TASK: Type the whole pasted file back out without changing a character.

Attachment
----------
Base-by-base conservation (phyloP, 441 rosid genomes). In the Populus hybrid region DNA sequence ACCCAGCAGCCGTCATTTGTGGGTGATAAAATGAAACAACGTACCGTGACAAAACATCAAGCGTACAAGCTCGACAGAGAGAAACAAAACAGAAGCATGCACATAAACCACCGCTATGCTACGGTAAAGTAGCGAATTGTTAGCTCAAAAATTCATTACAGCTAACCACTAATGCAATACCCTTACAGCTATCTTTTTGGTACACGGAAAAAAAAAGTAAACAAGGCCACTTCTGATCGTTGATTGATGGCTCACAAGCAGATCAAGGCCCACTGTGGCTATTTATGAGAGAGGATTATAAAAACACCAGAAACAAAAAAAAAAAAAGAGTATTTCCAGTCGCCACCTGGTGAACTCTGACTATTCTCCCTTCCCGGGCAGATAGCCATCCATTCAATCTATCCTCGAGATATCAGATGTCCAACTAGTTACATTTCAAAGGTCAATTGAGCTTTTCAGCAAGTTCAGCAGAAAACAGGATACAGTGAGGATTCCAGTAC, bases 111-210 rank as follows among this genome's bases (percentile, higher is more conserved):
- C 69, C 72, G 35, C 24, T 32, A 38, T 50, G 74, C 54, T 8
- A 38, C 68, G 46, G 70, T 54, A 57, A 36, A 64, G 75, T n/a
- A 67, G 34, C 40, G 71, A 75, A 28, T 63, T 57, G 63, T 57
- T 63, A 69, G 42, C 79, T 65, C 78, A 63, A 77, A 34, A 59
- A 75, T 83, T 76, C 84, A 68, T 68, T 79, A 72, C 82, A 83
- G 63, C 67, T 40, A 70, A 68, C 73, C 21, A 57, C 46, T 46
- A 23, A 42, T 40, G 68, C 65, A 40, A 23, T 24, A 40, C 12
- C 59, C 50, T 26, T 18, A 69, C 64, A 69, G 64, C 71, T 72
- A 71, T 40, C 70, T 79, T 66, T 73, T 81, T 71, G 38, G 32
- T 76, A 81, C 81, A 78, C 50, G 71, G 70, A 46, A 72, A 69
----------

Base-by-base conservation (phyloP, 441 rosid genomes). In the Populus hybrid region DNA sequence ACCCAGCAGCCGTCATTTGTGGGTGATAAAATGAAACAACGTACCGTGACAAAACATCAAGCGTACAAGCTCGACAGAGAGAAACAAAACAGAAGCATGCACATAAACCACCGCTATGCTACGGTAAAGTAGCGAATTGTTAGCTCAAAAATTCATTACAGCTAACCACTAATGCAATACCCTTACAGCTATCTTTTTGGTACACGGAAAAAAAAAGTAAACAAGGCCACTTCTGATCGTTGATTGATGGCTCACAAGCAGATCAAGGCCCACTGTGGCTATTTATGAGAGAGGATTATAAAAACACCAGAAACAAAAAAAAAAAAAGAGTATTTCCAGTCGCCACCTGGTGAACTCTGACTATTCTCCCTTCCCGGGCAGATAGCCATCCATTCAATCTATCCTCGAGATATCAGATGTCCAACTAGTTACATTTCAAAGGTCAATTGAGCTTTTCAGCAAGTTCAGCAGAAAACAGGATACAGTGAGGATTCCAGTAC, bases 111-210 rank as follows among this genome's bases (percentile, higher is more conserved):
- C 69, C 72, G 35, C 24, T 32, A 38, T 50, G 74, C 54, T 8
- A 38, C 68, G 46, G 70, T 54, A 57, A 36, A 64, G 75, T n/a
- A 67, G 34, C 40, G 71, A 75, A 28, T 63, T 57, G 63, T 57
- T 63, A 69, G 42, C 79, T 65, C 78, A 63, A 77, A 34, A 59
- A 75, T 83, T 76, C 84, A 68, T 68, T 79, A 72, C 82, A 83
- G 63, C 67, T 40, A 70, A 68, C 73, C 21, A 57, C 46, T 46
- A 23, A 42, T 40, G 68, C 65, A 40, A 23, T 24, A 40, C 12
- C 59, C 50, T 26, T 18, A 69, C 64, A 69, G 64, C 71, T 72
- A 71, T 40, C 70, T 79, T 66, T 73, T 81, T 71, G 38, G 32
- T 76, A 81, C 81, A 78, C 50, G 71, G 70, A 46, A 72, A 69